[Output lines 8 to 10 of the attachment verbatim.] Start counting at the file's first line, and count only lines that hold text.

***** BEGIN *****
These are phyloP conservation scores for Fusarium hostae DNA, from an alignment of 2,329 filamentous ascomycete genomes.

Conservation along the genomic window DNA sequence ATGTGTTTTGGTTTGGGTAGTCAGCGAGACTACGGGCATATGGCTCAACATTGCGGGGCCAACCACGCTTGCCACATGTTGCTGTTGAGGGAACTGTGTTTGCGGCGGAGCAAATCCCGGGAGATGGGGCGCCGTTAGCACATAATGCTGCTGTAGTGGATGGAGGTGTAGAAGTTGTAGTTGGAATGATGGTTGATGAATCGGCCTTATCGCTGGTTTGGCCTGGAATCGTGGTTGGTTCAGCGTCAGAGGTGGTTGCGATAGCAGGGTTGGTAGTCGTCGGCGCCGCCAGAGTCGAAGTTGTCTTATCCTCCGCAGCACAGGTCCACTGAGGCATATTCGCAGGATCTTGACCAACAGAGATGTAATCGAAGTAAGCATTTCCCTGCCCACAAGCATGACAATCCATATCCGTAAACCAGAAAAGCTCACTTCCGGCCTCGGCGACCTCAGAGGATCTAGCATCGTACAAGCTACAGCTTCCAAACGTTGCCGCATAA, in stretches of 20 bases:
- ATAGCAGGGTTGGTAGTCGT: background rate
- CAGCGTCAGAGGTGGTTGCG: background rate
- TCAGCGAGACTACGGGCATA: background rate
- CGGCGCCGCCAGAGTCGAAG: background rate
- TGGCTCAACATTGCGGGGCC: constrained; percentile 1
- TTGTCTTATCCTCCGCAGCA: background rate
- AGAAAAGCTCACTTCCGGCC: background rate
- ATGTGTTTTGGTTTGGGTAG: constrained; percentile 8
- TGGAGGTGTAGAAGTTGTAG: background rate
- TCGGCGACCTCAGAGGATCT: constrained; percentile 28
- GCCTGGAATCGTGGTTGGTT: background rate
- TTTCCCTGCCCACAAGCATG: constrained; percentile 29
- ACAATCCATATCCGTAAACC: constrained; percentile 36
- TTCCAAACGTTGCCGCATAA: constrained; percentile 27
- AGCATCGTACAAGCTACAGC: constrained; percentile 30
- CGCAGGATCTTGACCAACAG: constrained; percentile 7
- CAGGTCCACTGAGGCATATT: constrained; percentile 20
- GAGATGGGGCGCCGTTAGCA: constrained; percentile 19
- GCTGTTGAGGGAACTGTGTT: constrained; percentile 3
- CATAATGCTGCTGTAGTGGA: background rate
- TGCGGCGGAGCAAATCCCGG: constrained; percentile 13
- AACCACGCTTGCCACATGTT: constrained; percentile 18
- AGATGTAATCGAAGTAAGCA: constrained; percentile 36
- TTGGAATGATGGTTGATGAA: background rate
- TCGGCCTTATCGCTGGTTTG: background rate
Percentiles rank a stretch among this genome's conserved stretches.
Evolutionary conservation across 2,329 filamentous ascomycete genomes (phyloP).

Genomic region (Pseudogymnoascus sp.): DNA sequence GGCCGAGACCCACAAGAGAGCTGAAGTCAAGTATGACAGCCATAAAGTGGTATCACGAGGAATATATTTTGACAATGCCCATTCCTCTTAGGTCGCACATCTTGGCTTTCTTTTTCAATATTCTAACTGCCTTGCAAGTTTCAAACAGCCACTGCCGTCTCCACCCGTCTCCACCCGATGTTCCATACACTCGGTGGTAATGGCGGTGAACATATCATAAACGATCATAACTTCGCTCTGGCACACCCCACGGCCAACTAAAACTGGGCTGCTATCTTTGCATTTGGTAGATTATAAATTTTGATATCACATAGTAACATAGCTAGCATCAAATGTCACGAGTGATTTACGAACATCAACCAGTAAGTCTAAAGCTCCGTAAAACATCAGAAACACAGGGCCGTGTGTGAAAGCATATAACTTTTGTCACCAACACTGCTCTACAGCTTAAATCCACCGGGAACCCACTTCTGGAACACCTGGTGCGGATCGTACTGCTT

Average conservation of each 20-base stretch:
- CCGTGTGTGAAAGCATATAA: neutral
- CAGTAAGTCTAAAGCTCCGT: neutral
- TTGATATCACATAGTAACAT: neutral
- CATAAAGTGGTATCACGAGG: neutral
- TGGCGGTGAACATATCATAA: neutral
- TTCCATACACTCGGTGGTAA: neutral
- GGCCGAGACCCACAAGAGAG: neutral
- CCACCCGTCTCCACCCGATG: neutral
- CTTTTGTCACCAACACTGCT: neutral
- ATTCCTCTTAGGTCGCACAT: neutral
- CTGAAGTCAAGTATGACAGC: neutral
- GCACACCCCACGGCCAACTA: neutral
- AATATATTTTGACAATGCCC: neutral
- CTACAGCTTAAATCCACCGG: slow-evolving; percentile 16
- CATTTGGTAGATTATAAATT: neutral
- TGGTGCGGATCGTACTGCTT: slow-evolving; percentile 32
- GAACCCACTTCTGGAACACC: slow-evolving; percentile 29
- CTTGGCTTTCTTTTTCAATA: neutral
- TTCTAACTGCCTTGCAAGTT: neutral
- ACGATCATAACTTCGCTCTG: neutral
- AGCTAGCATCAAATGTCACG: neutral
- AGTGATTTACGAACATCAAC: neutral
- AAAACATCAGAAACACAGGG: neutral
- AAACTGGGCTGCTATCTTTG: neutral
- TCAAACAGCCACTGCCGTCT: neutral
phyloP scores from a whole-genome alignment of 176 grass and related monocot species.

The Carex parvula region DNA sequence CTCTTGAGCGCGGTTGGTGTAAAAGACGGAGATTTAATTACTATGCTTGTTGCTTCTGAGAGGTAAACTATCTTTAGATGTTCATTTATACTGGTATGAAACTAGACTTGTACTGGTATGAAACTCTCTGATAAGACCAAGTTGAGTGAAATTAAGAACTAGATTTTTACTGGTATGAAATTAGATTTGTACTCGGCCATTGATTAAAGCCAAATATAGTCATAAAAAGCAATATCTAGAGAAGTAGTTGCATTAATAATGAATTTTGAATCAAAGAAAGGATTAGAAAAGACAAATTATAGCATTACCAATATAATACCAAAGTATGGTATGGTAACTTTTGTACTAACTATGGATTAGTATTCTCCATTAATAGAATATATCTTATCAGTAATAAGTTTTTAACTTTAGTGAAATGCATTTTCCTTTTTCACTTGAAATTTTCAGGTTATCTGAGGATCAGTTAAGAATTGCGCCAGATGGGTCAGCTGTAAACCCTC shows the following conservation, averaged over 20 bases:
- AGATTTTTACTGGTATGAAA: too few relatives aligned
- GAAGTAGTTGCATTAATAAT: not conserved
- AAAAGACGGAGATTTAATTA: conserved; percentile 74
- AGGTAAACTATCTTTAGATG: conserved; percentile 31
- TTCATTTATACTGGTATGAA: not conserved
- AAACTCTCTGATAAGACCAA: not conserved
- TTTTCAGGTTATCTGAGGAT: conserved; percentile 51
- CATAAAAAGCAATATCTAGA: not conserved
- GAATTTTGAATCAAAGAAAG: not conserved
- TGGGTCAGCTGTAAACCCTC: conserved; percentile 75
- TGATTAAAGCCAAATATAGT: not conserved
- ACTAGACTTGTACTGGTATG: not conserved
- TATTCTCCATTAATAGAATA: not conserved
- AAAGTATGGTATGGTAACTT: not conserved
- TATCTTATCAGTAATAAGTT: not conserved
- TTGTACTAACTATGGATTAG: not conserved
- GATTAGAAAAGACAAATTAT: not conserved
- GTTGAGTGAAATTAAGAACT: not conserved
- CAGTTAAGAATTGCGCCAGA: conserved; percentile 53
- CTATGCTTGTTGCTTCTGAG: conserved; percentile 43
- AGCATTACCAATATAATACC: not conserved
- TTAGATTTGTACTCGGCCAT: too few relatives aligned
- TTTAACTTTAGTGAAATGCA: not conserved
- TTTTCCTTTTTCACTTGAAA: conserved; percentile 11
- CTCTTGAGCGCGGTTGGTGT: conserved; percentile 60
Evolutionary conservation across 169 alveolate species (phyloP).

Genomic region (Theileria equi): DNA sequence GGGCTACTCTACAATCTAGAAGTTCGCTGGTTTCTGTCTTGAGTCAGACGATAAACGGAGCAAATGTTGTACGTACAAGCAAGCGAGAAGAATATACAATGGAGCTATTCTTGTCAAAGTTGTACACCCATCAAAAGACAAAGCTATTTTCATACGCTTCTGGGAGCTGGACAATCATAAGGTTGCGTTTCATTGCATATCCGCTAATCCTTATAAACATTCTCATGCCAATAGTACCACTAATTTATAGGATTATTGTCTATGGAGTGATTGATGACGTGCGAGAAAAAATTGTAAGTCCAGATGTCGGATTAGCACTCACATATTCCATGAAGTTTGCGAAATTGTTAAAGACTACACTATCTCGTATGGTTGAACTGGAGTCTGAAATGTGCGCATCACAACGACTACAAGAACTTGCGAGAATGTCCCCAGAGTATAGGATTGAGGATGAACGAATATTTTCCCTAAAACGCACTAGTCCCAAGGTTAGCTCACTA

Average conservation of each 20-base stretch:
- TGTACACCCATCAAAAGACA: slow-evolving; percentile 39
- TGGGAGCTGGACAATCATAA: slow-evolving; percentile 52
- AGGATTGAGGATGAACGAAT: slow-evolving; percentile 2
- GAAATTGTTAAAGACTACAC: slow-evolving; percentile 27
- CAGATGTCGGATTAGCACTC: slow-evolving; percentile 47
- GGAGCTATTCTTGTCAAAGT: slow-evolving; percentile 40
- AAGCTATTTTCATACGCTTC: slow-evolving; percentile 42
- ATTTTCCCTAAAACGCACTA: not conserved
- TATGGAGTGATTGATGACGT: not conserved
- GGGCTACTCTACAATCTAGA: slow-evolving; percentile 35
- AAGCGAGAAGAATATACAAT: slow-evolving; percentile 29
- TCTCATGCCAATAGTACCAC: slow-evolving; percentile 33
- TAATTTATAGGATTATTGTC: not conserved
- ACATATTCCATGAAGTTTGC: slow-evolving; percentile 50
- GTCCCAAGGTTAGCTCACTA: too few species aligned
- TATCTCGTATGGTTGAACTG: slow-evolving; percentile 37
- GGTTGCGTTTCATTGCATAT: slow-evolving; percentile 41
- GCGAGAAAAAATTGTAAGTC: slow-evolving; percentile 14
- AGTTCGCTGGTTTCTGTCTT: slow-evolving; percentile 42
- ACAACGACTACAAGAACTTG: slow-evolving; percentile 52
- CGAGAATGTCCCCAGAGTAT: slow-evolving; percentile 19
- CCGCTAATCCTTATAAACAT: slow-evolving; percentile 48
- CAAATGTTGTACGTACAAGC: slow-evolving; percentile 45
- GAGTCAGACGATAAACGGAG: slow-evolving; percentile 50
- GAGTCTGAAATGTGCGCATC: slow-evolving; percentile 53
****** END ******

- TTGTCTTATCCTCCGCAGCA: background rate
- AGAAAAGCTCACTTCCGGCC: background rate
- ATGTGTTTTGGTTTGGGTAG: constrained; percentile 8